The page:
Indonesia Still Haunted by High Number of Maternal and Post-Natal Deaths

By : Jakarta Globe | on 11:56 AM January 29, 2014
Category : Health

HIV Clinic 04_preview Nurses at work in the HIV integrated care unit of Cipto Mangunkusumo government hospital in Jakarta on November 30, 2012. (AFP Photo/Romeo Gacad)

Indonesia is facing setbacks in achieving its Millennium Development Goal of reducing the maternal mortality rate, due to a lack of health services for women during pregnancy.

Indonesia’s goal under the MDGs was to bring post-natal deaths to 102 per 100,000 live births by the end of 2015. But the rate stood at 359 deaths per 100,000 live births as of 2012, according to the Indonesian Demographic and Health Survey from last September. The maternal mortality rate increased from 220 deaths per 100,000 live births in 2010, according to the United Nations Population Fund (UNFPA).

“Severe post-natal bleeding has been the main cause of maternal mortality in Indonesia,” said Dwiana Ocviyanti, an obstetrician and gynecologist at the Obstetrics and Gynecology Department at Cipto Mangunkusumo General Hospital, at a talk sponsored by Sari Husada, a producer of milk for women and children.

Severe bleeding — which could lead to death in 10 minutes — is avoidable if the mother gets regular checkups during her pregnancy.

“This highlights a lack of access to health services during pregnancy or during birth,” said Dwiana, noting there were still many areas in Indonesia that did not have access to physicians or midwives to aid in childbirth.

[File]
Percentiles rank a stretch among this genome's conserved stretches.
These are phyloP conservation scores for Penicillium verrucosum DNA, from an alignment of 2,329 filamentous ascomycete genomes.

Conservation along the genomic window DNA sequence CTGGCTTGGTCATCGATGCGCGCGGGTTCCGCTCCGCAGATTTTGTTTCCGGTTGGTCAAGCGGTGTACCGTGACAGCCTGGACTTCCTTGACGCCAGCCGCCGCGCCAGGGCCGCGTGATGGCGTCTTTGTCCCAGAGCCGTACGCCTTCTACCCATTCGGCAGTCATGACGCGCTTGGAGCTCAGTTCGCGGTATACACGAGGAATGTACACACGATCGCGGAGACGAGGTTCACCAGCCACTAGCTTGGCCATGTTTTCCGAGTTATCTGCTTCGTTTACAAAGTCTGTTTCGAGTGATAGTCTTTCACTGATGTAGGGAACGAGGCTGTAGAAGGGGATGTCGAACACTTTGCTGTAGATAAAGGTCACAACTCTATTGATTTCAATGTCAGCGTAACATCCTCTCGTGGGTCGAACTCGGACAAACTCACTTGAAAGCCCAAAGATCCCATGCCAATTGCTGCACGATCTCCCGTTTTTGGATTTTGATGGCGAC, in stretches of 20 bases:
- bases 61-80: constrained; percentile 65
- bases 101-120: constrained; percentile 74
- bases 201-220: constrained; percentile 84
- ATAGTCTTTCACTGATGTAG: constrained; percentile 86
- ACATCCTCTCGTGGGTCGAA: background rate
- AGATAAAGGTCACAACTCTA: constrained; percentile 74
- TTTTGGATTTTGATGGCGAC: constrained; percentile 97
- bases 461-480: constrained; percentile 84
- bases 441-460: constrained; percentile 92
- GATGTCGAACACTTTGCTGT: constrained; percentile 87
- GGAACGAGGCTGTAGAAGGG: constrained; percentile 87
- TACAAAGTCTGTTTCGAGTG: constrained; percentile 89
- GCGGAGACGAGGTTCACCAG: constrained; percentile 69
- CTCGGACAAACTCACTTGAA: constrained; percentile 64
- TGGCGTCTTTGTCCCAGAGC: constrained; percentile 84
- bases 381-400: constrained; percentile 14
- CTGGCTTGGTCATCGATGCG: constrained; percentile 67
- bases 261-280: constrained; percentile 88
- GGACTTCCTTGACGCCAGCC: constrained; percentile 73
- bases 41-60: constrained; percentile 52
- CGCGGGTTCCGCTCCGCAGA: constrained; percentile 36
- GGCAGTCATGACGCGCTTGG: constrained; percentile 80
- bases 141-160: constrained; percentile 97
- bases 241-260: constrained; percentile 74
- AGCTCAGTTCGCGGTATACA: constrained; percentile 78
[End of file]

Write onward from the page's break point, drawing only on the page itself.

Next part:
Pre-eclampsia, or seizures during pregnancy, and infection are also significant causes of post-natal death, Dwiana said.

“Prenatal checkups are important, especially during the third trimester,” said Widjaja Lukito, a lecturer of nutrition studies at the University of Indonesia, at the Sari Husada discussion.

In the third trimester, a pregnant woman should perform a blood check to discover whether she is anemic or has high blood pressure, he explained. Anemia during pregnancy can affect the woman’s flow of blood to her brain, while high blood pressure could lead to severe blood loss during birth.

“Reducing the maternal mortality rate is not a single institution’s job. Education and awareness are two important issues we should build on and develop together,” Dwiana said.

However, the SDKI survey, conducted by the National Family Planning Coordinating Board (BKKBN) and the Central Statistics Agency (BPS), shows an improvement in maternal services as 96 percent of women received prenatal care in 2012, up from 93 percent in 2007.

The survey shows that the number of maternal deaths was the highest in the 25-to-29-year age group, with 467 deaths per 100,000 live births. Basten Gokkon

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